The scorecard also helped the team examine how the Warren Warehouse pantry could better highlight healthier food options by featuring them more prominently on the shelves to make them easier for pantry guests to select. Now, they merchandise the fresh fruits, vegetables, and other healthy food items at eye level, along with inspiring signage, to draw attention to the healthier products at the pantry.

"By displaying fruits and vegetables front and center with easy-to-use recipes, the pantry is putting the focus on healthy eating. And that engages the pantry guests to choose those foods," Williams says.

Michigan Harvest of the Month™ recipe cards are also placed with corresponding food items. The recipe cards also include links to the Michigan Harvest of the Month™ website, where visitors can find more affordable, healthy recipes to make at home.

"If they see kidney beans on the shelf and they don't typically eat kidney beans, there's a recipe that shows how you can use them," Mollenkamp says. "They've educated me and our pantry leader. When people come down, we don't just give them a box of food and send them on their merry way. Our guests go through the pantry with one of our volunteers and select what foods they actually need and are provided with information to help them cook it at home."

To take it a step further, Gleaners provides additional resources that support healthy eating.

"Gleaners has created a station where people can pick up nutrition education resources for healthy eating. They've given us recipes, handouts, and posters. We've just created a small 'Gleaners Corner' for that," Mollenkamp says. "They kind of took us under their wing because they have a desire to see local pantries thrive, which I love."

By incorporating changes in the food pantry, they are improving the overall environment by drawing attention to healthy foods with supportive resources. This work supports and inspires healthy choices while enhancing the overall guest experience at the pantry.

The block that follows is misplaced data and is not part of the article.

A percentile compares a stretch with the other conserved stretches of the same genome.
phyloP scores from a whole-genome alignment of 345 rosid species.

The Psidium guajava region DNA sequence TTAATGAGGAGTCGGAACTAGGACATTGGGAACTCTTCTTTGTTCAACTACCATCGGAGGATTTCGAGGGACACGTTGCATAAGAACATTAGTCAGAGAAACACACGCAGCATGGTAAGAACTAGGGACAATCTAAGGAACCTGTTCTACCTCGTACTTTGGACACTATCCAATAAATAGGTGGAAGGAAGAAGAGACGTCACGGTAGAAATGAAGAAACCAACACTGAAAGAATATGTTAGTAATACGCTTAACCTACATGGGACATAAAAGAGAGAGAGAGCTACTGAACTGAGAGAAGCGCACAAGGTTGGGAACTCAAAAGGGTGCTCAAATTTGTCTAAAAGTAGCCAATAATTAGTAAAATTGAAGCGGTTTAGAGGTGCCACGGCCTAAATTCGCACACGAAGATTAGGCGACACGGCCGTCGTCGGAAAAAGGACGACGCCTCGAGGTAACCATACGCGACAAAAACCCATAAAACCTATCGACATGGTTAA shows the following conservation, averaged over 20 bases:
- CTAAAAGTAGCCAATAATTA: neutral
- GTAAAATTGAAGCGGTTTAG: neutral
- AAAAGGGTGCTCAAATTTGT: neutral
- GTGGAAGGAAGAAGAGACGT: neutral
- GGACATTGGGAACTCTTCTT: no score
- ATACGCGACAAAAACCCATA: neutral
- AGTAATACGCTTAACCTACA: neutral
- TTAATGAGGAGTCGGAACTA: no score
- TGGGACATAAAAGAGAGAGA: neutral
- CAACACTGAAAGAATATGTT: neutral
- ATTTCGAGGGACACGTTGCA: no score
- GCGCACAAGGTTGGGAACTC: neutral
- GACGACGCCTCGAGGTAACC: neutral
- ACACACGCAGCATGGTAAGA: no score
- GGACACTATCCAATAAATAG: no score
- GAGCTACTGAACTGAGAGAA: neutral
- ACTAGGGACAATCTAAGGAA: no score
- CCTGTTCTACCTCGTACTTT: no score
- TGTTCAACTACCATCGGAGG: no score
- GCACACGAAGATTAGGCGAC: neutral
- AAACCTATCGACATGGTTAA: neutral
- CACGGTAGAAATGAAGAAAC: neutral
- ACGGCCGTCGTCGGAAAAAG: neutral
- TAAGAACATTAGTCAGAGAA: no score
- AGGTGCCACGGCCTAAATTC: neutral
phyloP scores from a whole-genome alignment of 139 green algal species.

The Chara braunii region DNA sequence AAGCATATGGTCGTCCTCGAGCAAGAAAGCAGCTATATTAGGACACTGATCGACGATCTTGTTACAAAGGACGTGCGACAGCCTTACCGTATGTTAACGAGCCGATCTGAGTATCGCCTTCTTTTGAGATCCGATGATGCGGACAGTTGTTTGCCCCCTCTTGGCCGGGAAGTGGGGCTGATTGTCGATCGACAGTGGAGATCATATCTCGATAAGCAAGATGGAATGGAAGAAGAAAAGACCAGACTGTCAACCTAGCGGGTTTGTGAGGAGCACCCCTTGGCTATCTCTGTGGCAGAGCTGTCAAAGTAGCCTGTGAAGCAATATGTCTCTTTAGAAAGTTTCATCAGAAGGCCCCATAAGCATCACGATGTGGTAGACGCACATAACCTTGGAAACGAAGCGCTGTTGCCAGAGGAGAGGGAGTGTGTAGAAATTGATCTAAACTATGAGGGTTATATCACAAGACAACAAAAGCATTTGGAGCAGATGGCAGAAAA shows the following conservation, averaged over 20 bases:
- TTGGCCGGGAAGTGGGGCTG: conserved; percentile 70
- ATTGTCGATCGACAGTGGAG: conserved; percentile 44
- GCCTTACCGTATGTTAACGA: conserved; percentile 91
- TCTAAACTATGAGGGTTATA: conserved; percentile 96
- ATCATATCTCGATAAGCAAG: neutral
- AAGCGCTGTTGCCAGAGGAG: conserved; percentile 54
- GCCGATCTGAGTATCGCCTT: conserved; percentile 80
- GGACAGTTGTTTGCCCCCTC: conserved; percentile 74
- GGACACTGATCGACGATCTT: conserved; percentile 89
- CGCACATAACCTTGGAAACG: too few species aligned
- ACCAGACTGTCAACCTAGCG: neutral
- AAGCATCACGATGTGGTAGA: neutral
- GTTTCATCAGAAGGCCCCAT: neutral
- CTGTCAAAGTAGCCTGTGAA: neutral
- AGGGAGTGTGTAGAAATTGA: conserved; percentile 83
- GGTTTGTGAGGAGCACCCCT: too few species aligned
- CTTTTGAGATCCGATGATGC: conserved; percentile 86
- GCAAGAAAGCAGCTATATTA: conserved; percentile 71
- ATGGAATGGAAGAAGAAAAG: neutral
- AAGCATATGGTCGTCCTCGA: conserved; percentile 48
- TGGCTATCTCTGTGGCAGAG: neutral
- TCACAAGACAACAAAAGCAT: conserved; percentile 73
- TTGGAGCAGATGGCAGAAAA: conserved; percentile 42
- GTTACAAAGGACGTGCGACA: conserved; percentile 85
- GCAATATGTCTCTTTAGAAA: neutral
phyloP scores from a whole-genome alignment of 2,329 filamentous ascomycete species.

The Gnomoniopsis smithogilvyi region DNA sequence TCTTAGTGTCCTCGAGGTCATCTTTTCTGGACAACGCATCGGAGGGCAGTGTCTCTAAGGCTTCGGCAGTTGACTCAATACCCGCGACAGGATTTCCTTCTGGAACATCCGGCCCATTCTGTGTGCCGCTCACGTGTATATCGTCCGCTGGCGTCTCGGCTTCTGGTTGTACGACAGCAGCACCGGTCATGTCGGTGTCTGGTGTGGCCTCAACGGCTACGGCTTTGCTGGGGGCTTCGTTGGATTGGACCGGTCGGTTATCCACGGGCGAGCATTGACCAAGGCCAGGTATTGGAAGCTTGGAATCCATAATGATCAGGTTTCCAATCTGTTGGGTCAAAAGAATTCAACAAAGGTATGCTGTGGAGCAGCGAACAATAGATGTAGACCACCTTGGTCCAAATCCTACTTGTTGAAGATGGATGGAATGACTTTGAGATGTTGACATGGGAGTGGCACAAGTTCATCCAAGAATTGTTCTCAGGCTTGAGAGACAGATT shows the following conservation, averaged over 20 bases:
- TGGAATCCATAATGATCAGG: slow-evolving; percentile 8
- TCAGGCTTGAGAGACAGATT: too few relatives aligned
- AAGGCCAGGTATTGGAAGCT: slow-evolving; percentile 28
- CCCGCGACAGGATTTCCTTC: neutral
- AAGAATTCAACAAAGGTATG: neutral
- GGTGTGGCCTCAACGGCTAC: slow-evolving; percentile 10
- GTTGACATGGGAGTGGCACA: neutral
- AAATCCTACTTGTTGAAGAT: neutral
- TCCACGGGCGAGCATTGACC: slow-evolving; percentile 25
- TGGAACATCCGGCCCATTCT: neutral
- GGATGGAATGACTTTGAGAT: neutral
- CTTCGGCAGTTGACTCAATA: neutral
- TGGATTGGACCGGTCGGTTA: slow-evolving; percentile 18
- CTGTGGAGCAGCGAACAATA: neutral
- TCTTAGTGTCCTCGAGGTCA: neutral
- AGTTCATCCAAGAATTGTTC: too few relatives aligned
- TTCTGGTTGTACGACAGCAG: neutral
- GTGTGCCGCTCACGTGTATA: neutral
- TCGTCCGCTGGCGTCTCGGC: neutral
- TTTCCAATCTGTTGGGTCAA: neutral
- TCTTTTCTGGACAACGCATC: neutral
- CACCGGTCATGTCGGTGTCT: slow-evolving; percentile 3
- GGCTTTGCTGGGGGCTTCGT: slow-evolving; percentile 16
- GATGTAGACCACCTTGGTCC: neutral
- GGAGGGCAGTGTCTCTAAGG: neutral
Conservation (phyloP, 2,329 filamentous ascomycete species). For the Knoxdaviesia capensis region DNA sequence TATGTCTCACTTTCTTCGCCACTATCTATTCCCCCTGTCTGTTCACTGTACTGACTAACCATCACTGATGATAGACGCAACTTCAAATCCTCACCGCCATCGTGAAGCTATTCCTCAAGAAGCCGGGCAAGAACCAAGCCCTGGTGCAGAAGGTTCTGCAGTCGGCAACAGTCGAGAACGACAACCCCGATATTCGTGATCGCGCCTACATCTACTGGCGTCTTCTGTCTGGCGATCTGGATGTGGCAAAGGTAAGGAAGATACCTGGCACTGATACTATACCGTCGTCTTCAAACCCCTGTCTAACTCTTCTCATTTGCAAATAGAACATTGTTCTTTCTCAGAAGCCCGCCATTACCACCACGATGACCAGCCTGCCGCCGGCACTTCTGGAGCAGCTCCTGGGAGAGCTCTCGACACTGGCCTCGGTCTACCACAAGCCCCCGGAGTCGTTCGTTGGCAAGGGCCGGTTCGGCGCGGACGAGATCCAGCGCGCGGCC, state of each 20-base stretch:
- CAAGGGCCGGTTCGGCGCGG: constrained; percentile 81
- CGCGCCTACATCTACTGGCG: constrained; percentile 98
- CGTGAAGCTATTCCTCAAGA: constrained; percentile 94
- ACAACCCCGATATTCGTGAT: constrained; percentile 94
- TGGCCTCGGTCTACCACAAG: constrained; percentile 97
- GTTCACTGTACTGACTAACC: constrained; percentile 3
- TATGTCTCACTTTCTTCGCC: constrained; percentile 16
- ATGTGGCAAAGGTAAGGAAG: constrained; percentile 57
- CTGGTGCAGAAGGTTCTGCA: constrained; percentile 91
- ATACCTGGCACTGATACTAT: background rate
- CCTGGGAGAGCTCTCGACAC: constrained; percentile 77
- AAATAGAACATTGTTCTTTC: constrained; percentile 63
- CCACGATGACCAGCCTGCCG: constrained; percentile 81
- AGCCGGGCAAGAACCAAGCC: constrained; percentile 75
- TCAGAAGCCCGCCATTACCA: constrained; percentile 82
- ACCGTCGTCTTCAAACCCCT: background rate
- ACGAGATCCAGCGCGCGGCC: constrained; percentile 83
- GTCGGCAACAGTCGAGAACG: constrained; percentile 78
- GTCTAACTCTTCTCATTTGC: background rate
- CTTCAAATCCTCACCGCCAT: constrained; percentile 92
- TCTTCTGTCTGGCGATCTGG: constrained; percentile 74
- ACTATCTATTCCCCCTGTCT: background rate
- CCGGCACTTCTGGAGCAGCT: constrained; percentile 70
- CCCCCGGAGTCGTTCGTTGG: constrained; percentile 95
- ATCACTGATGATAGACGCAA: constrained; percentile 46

Making the healthy choice an easy choice

Over in Livingston County, the Shared Harvest Pantry has also been working with Gleaners to make changes in the pantry environment that encourage healthy food choices. For example, the prominent aisle that had displayed breads and grains now features fresh fruits and vegetables. Fresh produce is also showcased in high-visibility displays throughout the pantry. And, just last week, they were discussing dedicating the waiting room area and redesigning the shelving to better connect pantry clients to additional healthy resources.

"This really encourages our guests to look at the healthier product," says Bridget Brown, director for Gleaners' Food Secure Livingston program. "Our volunteers also help us with posting flyers and signage that encourage our guests to choose healthier foods. Our volunteers know what's available and share that with our guests as they're shopping. They might say, 'Hey, have you tried this before? Here's how you use it. Look at this recipe, it's a healthy one for you.'"

Bridget Brown.
Gleaners' SNAP-Ed nutrition educators also attend Livingston County Hunger Council meetings to promote Gleaners programs, provide information, and engage the volunteer council members in their PSE work.

"In the last few years, it's gone from the idea that 'We should have fresh produce available' to an expectation. Then, once we did better with offering fresh produce, people wanted it,” Brown says. “Now, we get requests from clients … 'Can you get lettuce? Can you get cucumbers?' We're here to really make a difference in these families' lives."

Bridget Brown and Jake Williams.
“Every pantry assessment generates different results, and the support we provide is customized and varies from pantry to pantry,” Williams adds. “PSE work is a long and nonlinear process. It takes time to build relationships and to make long-lasting change. It takes partners willing to keep the discussion open and gather community input that is meaningful to the guest that each pantry serves.”